Come Prepared

The first group of volunteers embraced the chance for a deeper connection with the people they were helping. Before coming, they studied the history of leprosy in China and requested time to speak to the villagers on arrival. At lunchtime, they voluntarily shared their food and awkwardly made conversation with the villagers. At the end of the weekend they put on a farewell show and presented gifts to their new friends. They left promising to send photos they had taken and made plans to return to complete other parts of the project.

The second group did not seek information beyond prearranged sessions set up by Habitat staff. At lunchtime they huddled together in a circle devouring their food, unmindful of the others sitting just across the courtyard.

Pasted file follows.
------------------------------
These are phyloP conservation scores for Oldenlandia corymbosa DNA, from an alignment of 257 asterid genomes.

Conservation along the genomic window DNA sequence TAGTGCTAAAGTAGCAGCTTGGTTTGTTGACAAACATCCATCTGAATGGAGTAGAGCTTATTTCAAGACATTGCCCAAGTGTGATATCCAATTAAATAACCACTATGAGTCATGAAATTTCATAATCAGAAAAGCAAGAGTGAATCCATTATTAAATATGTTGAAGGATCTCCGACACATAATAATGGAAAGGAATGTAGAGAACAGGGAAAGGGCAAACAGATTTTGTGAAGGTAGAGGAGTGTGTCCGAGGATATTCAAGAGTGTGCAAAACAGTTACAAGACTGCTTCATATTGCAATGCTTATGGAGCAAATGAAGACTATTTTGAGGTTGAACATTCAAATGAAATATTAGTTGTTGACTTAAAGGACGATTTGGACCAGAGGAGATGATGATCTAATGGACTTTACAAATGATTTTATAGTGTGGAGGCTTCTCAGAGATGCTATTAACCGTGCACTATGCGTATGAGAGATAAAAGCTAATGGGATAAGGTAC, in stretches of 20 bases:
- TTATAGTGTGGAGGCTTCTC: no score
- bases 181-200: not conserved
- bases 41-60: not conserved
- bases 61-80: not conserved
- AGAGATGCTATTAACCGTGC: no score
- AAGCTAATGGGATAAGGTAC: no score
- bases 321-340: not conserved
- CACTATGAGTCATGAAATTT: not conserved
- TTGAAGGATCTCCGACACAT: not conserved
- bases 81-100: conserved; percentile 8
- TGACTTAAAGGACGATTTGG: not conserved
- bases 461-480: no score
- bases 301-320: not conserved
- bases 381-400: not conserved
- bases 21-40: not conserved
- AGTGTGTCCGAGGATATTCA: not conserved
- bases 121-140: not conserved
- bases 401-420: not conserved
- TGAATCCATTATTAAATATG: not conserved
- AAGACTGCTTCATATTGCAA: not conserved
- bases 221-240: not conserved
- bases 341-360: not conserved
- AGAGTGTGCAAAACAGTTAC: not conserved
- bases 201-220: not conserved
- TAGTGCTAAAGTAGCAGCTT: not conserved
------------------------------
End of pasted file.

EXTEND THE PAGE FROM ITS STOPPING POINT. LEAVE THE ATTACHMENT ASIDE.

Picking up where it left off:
For the villagers, the rare opportunity for them to tell their stories was therapeutic, and the hugs and handshakes were reassuring of their human dignity. More than one of the villagers cried when describing lives characterized by discrimination and loneliness. They relished their time with the volunteers because they also desired to know a reality unlike their own.

As the burly Canadian says, volunteers should feel good about their contributions, for which the recipients will most likely be brimming with thanks. There is an opportunity to go further than this though, to befriend and understand the people with whom one is working by serving in a respectful, cooperative way and engaging in dialogues. If, through volunteering, one seeks to bridge the cultural gap created by social and economic disparity, an extra effort to connect and understand on a personal level will give meaning to the rhetoric of the good global citizen.